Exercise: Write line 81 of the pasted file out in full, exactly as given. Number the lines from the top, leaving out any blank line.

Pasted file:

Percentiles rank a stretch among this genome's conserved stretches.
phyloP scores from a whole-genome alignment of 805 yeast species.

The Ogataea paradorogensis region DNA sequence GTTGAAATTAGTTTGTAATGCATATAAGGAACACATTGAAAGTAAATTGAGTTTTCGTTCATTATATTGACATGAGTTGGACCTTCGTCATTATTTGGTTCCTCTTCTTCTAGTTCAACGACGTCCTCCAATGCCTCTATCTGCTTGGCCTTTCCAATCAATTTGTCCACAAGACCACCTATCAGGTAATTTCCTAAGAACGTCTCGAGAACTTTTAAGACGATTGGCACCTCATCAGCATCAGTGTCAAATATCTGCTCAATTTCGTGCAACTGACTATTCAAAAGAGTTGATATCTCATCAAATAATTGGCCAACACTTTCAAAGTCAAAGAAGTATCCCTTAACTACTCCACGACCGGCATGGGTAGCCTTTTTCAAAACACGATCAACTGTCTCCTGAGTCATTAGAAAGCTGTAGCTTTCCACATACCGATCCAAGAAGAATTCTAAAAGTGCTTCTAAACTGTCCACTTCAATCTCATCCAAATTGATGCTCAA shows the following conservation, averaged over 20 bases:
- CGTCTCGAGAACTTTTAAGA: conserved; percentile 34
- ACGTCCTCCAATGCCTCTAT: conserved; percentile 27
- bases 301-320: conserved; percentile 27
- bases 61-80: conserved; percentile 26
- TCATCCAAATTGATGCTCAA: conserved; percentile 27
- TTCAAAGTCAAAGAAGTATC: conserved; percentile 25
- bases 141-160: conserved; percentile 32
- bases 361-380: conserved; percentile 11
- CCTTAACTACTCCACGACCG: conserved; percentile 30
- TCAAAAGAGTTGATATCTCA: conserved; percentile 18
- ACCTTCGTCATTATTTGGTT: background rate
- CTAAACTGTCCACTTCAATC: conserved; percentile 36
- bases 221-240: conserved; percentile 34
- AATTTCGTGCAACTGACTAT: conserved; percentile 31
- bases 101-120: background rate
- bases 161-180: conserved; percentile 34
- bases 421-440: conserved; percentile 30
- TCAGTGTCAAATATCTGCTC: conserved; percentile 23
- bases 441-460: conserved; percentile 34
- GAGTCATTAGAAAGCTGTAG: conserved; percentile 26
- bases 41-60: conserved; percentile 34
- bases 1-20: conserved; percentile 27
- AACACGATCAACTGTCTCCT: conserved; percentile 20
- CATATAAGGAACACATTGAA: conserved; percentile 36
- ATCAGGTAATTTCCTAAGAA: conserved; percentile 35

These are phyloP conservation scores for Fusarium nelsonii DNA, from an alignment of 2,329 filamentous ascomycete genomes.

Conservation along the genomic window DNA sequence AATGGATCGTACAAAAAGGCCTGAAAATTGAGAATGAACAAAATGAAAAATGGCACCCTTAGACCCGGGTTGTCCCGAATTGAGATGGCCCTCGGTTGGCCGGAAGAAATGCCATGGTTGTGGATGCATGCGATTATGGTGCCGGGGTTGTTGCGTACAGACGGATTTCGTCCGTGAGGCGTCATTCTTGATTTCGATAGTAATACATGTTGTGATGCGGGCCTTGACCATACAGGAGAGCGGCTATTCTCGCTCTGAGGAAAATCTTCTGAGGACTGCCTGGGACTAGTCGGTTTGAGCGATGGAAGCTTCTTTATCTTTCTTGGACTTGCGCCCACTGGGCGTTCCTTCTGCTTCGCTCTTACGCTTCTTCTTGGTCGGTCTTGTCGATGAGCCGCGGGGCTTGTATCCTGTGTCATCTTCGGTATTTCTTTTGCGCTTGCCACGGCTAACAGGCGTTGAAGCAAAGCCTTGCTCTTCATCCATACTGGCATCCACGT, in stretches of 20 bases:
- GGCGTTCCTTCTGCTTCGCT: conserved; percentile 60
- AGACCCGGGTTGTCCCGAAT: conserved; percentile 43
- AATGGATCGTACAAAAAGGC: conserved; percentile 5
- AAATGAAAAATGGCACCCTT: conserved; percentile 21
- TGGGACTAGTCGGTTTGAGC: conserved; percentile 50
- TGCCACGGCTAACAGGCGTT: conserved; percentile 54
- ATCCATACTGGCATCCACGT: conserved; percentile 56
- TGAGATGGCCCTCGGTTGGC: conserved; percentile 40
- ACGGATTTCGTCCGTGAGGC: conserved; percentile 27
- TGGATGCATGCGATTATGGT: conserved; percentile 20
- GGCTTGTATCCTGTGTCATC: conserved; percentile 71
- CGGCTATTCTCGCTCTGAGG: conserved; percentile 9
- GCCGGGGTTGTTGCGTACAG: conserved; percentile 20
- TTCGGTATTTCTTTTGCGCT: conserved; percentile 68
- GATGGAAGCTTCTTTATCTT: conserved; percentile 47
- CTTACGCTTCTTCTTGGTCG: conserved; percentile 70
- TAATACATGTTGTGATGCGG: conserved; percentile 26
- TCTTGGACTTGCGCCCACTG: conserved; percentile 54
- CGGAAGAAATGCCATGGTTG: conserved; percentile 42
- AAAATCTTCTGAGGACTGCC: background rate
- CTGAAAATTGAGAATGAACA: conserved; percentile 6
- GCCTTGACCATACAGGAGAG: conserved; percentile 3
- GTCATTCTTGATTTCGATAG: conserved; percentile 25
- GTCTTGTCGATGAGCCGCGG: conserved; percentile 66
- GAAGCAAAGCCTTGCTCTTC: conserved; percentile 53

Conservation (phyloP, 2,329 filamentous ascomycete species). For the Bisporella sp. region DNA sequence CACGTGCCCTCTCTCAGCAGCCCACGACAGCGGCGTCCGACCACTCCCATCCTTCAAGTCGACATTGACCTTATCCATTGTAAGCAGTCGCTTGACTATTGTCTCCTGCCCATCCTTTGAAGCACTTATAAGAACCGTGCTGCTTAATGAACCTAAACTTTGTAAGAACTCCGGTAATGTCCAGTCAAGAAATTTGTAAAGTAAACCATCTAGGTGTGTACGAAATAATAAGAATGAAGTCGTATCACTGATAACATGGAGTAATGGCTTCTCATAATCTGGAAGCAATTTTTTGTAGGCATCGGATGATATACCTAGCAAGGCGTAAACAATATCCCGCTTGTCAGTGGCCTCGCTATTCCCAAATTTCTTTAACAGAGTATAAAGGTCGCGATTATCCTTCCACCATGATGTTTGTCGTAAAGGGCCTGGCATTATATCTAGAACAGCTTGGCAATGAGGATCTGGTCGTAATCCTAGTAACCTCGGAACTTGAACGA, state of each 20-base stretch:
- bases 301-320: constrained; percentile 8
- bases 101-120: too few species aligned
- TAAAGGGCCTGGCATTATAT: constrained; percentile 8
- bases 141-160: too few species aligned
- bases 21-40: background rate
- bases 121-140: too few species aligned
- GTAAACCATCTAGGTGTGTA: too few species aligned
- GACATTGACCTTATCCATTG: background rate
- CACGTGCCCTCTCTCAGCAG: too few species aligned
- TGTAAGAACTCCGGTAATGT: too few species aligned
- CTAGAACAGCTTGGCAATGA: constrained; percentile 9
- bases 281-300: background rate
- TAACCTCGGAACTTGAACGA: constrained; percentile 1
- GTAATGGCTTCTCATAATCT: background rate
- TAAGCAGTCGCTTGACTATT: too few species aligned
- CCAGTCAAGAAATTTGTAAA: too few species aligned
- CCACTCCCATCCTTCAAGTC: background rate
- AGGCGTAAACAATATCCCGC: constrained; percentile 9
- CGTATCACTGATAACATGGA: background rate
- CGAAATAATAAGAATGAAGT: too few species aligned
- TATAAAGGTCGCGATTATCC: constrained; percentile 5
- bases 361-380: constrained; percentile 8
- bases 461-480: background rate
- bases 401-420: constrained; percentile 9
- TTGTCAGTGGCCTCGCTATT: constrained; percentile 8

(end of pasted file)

- TTGTCAGTGGCCTCGCTATT: constrained; percentile 8